I learned early on that one way for me to control my body weight was through exercise. As long as I kept running and biking, I was happy with the way my body looked. This worked okay for decades, although, I was always very prone to overuse injuries. Crossfit helped me to be very, seemingly strong, although, I admit - I bulked up a lot! And then, got injured. And, since moving to Longmont, Colorado - I have found that I just can't run like I used to, and, running isn't controlling my weight like it used to either.
I see people posting or talking about how lifting heavy weights is a must (almost shaming those who don't lift heavy weights), or how running long distances is the key to longevity and health, or how yoga will fix all ailments. What happens is that people get results from one type of exercise and then tend to assume this is the best exercise for everyone and shoot their praise from the rooftops. The truth is that when it comes to specific strength training or cardiovascular training, THERE IS NO ONE SIZE FITS ALL APPROACH FOR ALL HUMANS. It really comes down to our genetics.
If you have ever run a 23andme or Ancestry health test, you have access to information about your individual genetic variations called SNP's (short for Single Nucleotide Polymorphisms). Some of these SNP's have been very well researched with regard to how we respond to exercise. Keep in mind that SNP's can be turned on and off like a light switch - so the goal is to keep them in the happy position.
Understanding my SNP's have helped me to see that I need to really moderate sprinting and HIIT (High Intensity Interval Training) exercises because I will produce something called creatine kinase faster than someone who was actually designed for sprinting. Creatinine kinase is a measurement of muscle breakdown and inflammation, and cortisol in our system. This might not seem like a big deal, but then if you go over and look at my inflammation genes, you will find that I naturally produce more IL6, an inflammatory cytokine that is stimulated during a variety of situations, including exercise. Guess what IL6 also does? It INCREASES FAT TISSUE AND SLOWS THE METABOLIC RATE. It is also associated with depression, mood disorders, and can lead to tendon and joint problems. And, prolonged increased cortisol can turn on 90% of our genes in a way that is not favorable.
I also code for a gene in a way that can lead to an increase in fat tissue around the muscle when lifting heavy weights - so no wonder I looked bulky when doing CrossFit!
When looking at the totality and interaction of my genes, I am designed for moderate weight exercise, with moderate reps. And, moderate interval training, and a little endurance training. But, if I overexercise, I will likely produce more IL6, which can then turn on genes that might lead to increased fat cells, breathing problems, or even cancers. And lifting heavy weights - not a good idea for me. I have already discovered that through my experience, but my genetics confirms this.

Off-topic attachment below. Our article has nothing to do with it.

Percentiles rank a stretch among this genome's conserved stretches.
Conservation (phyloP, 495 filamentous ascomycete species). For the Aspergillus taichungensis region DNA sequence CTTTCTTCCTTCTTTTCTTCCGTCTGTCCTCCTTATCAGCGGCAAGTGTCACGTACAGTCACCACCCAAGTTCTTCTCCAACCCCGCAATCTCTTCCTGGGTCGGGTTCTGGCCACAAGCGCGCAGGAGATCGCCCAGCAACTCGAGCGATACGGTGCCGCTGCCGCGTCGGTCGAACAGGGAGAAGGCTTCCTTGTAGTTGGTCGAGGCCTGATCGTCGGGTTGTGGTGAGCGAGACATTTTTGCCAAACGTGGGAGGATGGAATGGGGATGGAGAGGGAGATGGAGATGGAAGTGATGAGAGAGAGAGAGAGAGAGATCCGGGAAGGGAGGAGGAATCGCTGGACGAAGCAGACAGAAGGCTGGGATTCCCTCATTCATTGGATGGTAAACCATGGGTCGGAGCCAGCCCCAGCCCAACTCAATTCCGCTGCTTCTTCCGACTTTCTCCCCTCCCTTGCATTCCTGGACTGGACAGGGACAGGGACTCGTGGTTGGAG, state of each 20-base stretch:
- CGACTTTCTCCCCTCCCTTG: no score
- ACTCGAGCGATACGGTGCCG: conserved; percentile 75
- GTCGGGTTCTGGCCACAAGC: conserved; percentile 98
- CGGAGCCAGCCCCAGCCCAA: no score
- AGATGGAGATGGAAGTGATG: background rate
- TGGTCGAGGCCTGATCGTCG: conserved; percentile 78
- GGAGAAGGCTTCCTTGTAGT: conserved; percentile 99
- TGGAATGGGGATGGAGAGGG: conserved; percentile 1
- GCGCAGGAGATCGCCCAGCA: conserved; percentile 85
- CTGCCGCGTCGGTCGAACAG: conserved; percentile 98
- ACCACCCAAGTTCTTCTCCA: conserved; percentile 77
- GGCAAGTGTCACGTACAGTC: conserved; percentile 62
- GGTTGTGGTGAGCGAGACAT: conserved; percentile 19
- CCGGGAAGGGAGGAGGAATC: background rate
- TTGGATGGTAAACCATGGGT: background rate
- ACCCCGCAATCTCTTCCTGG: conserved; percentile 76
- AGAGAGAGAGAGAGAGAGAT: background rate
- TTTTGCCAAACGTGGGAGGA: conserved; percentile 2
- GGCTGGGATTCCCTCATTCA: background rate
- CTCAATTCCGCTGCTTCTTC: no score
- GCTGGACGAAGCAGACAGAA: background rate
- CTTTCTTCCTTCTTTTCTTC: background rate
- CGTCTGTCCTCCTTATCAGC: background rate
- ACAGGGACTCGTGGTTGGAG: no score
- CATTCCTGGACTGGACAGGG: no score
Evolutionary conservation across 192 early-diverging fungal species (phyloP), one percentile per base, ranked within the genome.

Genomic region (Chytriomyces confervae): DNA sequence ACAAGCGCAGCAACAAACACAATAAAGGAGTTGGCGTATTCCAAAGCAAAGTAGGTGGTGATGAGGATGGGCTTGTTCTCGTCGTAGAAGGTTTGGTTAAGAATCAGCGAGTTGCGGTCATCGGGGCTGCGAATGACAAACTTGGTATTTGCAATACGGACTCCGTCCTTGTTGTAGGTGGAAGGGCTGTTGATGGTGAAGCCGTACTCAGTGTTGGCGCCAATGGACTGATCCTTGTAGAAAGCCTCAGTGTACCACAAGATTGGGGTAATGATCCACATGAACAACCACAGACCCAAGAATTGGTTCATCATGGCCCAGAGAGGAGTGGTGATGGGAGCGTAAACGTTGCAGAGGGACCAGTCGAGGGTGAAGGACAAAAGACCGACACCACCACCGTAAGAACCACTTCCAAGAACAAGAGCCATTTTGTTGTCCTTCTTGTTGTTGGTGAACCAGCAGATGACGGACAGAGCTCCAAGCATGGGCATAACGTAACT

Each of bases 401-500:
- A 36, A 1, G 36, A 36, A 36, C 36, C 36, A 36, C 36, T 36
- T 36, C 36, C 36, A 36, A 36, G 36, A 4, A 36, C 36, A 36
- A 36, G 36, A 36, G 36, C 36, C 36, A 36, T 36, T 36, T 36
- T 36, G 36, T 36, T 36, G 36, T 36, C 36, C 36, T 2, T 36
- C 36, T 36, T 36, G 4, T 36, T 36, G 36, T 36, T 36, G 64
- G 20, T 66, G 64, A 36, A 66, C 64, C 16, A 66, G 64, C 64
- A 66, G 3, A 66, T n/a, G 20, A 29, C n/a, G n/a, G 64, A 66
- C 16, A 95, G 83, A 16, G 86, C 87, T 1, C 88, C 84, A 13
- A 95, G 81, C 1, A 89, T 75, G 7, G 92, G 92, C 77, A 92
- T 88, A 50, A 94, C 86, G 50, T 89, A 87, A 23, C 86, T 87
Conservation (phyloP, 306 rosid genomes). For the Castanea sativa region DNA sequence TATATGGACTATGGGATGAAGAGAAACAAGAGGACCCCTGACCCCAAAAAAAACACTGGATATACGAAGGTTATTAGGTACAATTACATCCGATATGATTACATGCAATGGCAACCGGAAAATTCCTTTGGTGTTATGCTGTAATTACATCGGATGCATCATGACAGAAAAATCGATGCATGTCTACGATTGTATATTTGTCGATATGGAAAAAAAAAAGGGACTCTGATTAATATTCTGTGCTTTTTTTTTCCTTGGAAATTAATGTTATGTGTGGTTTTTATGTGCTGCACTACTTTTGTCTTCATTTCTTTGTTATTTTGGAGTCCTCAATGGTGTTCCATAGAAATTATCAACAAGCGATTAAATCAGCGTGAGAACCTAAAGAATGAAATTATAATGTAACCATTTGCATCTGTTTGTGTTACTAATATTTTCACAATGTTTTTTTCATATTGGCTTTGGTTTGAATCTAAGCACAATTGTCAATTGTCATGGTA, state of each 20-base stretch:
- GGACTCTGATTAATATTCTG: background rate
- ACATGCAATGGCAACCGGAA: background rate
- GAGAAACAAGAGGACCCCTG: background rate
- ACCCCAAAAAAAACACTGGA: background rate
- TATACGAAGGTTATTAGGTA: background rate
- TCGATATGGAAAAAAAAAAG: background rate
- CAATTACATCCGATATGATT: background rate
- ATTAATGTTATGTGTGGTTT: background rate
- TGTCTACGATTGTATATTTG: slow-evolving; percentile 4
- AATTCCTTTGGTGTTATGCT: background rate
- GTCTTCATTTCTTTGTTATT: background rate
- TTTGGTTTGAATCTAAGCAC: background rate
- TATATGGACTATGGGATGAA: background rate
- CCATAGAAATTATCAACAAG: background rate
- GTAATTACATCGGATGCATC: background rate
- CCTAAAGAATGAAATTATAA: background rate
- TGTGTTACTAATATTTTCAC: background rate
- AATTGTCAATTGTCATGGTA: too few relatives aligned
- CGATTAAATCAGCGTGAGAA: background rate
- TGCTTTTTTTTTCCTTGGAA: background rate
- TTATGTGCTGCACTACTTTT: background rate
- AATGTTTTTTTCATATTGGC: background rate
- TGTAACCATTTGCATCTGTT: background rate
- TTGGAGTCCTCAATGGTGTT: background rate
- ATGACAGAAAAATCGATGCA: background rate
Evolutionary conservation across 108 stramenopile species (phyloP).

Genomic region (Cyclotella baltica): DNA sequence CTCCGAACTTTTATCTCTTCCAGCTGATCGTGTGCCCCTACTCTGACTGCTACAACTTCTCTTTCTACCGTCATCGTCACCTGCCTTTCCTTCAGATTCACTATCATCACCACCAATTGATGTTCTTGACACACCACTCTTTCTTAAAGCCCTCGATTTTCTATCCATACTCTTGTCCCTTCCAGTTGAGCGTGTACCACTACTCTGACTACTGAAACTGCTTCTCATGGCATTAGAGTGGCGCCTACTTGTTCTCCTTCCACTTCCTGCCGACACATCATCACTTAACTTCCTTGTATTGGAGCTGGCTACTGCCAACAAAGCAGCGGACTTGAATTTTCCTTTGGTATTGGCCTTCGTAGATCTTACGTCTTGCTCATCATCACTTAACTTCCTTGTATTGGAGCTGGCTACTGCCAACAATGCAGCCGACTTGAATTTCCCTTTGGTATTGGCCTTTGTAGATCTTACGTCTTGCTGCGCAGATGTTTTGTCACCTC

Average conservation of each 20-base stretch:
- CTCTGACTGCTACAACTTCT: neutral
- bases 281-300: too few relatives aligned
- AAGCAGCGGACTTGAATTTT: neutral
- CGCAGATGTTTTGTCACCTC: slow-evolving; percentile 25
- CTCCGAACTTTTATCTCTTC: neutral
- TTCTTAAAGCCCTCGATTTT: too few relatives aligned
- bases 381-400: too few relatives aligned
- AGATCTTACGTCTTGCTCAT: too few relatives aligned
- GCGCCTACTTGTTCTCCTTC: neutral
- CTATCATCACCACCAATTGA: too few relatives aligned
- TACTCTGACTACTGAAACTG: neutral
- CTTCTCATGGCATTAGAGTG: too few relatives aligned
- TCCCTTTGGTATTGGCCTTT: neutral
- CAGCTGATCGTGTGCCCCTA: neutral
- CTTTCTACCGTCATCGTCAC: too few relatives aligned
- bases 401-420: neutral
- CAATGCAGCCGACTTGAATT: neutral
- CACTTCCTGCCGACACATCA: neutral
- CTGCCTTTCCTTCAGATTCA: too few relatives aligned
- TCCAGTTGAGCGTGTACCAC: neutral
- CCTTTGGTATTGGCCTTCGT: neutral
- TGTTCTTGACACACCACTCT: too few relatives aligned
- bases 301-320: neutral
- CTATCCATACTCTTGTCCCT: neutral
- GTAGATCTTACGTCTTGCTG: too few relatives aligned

Now, I got away with exercising like crazy in my teens, twenty and thirties (although I was plagued with injury). But, now that I am in my forties, I have to workout smarter, and eat smarter in order to quell the inflammation and maintain a healthy weight.
I am learning to walk or run slow, or skate, do intervals (smartly), and lift the right amount of weight for me. Rev6 is a great way for me to stay within the confines of my heart rate goals and move in a way that is healing for my body, while also building tremendous strength. Because Rev6 isn't just another exercise program, but, rather, a movement system that heals the fascia and nervous system - everyone really can benefit. Some may still need to lift heavy weights a bit, some may still need to go for their long runs - but, these activities can be done better when the fascia is healthy and the muscles are more coordinated.
I still plan on slaying my mountain bike until I can't any longer! But, having the knowledge that I am susceptible to inflammation and injury from too much intense exercise, gives me the power to take control. I can take the right precautions when I do (caring for my fascia, eating the right way, loading up on the right kind of inflammation modulating supplements, being careful with timing, keeping my heart rate under a certain level, etc.).
This is just the tip of the iceberg of how you can use your genetic information to optimize your health. There is SO much more, and it really does take someone trained in the interplay of these genes to help guide you through it. I left out A LOT of information about metabolic genes, injury susceptibility, detoxification genes, micronutrient genes, estrogen genes, etc. for simplicity.
If you have your 23andme raw data, you can work with me to analyze your genetic information and help you understand the smartest way for you to workout. I will run your data through a report called GeneRx developed by Dr. Penny Kendall-Reid, a fellow naturopathic doctor. Dr. Penny Kendall-Reid and her husband Dr. Stephen Reed (an Orthopedic Surgeon) have been studying the research on SNPs for over a decade and have created this report to support doctors in helping their patients.
If you are interested in learning more, feel free to schedule a call with me!